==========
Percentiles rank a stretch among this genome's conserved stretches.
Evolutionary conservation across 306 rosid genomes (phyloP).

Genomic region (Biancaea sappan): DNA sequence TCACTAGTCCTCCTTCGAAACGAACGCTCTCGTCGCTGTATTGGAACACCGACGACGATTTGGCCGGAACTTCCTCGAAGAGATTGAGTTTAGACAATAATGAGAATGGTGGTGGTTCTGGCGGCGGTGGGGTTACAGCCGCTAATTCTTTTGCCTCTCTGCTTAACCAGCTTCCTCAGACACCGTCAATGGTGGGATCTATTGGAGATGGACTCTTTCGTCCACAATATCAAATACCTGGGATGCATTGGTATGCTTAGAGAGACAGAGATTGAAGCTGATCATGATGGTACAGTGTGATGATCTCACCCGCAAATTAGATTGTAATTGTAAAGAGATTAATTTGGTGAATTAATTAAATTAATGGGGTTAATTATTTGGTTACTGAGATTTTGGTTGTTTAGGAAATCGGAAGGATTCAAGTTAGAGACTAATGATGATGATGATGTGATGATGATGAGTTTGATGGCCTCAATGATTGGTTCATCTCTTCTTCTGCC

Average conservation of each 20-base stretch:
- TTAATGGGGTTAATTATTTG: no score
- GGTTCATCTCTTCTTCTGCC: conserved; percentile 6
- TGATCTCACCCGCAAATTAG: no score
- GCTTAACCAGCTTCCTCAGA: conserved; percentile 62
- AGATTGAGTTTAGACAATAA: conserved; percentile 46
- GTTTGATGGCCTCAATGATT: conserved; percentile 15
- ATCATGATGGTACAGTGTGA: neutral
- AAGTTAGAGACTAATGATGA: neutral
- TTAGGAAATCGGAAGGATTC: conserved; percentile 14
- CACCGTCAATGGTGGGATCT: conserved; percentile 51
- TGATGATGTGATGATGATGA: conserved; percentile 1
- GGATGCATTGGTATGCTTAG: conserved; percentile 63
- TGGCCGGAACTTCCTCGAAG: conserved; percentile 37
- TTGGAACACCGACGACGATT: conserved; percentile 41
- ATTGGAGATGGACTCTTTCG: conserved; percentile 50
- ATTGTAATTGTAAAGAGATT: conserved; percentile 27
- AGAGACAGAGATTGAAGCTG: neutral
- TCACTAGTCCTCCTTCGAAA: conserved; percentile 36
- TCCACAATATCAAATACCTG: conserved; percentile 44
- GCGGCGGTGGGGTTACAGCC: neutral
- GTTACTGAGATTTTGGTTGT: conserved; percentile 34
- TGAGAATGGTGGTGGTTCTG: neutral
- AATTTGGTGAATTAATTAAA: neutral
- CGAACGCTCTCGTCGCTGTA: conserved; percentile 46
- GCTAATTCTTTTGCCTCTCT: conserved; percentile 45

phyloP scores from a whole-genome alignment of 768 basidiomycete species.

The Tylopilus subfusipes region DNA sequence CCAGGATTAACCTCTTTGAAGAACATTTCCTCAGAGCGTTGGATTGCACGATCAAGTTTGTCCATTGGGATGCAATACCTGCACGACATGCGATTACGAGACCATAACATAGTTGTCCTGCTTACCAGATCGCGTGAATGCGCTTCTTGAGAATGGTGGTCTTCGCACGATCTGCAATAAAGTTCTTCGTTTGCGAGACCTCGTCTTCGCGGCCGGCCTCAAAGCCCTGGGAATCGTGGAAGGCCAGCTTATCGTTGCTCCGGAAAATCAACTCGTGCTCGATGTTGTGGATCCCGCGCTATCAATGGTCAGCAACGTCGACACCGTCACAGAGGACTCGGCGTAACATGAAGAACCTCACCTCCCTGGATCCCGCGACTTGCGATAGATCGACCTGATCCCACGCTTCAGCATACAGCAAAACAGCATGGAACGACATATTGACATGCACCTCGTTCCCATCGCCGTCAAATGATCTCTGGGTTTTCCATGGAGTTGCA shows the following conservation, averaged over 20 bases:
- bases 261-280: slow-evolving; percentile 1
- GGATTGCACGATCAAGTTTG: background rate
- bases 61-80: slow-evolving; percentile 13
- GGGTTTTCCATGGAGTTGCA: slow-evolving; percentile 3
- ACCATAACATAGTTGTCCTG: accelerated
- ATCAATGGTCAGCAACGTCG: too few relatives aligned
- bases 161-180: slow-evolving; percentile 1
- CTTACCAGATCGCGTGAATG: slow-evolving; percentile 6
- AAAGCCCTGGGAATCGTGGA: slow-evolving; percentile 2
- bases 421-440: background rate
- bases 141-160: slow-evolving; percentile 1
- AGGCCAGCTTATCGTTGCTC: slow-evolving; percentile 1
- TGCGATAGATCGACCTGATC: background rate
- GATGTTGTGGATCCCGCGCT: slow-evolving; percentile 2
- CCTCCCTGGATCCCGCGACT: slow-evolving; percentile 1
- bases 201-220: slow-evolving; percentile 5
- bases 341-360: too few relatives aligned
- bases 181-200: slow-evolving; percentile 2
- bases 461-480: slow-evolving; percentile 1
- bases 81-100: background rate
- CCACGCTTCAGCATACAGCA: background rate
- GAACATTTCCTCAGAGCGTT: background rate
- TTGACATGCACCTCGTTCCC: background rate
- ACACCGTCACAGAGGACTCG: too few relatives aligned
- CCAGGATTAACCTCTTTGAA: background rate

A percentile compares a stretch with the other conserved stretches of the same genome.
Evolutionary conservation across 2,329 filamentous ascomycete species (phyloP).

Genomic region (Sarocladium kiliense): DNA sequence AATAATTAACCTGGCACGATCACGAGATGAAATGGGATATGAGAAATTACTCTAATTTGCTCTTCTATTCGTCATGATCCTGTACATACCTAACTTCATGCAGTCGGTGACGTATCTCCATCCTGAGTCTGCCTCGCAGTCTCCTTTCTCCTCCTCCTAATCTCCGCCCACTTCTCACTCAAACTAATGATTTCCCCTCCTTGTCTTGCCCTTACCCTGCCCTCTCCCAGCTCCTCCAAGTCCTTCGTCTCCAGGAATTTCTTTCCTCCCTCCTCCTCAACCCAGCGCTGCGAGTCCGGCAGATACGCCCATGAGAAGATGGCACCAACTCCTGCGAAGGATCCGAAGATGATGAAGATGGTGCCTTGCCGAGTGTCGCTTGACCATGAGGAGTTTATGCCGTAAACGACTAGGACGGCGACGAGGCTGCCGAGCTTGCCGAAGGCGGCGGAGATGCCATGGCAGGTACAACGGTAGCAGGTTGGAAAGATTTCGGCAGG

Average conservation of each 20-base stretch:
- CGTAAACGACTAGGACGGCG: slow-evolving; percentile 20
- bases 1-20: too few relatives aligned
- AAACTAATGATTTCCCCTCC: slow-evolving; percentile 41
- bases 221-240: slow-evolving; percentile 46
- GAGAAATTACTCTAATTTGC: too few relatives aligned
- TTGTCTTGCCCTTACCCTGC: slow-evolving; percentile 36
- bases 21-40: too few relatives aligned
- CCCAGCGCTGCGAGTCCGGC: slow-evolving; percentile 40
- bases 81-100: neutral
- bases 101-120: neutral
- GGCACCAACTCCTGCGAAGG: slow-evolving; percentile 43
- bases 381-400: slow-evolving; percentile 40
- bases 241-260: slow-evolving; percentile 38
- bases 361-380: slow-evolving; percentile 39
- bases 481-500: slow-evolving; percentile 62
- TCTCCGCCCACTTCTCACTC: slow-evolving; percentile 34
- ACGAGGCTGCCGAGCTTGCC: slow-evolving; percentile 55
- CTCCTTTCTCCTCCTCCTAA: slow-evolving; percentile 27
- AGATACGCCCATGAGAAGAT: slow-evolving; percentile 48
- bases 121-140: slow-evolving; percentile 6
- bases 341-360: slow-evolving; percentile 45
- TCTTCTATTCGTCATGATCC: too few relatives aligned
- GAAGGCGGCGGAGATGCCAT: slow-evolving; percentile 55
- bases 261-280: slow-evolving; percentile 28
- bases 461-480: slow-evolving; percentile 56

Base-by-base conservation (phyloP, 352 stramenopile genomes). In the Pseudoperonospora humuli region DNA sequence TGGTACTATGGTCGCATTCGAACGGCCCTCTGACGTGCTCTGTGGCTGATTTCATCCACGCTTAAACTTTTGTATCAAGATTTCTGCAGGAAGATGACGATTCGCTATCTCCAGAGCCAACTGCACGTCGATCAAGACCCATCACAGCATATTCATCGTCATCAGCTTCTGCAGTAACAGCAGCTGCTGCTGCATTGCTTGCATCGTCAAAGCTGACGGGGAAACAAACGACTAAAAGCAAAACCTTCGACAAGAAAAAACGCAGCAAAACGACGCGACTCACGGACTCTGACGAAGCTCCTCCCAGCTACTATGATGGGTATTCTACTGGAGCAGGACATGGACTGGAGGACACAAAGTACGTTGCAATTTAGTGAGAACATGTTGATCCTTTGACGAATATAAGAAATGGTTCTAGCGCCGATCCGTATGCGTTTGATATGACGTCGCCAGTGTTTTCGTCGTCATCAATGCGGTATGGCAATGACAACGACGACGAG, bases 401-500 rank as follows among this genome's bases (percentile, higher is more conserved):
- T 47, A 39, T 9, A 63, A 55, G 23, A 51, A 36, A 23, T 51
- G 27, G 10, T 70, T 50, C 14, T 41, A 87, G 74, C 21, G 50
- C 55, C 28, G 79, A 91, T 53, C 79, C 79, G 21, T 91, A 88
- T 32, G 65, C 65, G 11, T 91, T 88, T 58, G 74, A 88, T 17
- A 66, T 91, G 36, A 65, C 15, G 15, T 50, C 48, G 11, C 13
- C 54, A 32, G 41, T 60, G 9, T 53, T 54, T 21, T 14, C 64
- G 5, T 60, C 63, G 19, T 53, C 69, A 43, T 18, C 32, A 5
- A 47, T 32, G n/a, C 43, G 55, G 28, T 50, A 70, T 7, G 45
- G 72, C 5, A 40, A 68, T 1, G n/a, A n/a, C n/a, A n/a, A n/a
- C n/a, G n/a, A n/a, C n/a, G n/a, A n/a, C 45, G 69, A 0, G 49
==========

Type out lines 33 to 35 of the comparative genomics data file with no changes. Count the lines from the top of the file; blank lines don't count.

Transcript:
- GGATTGCACGATCAAGTTTG: background rate
- bases 61-80: slow-evolving; percentile 13
- GGGTTTTCCATGGAGTTGCA: slow-evolving; percentile 3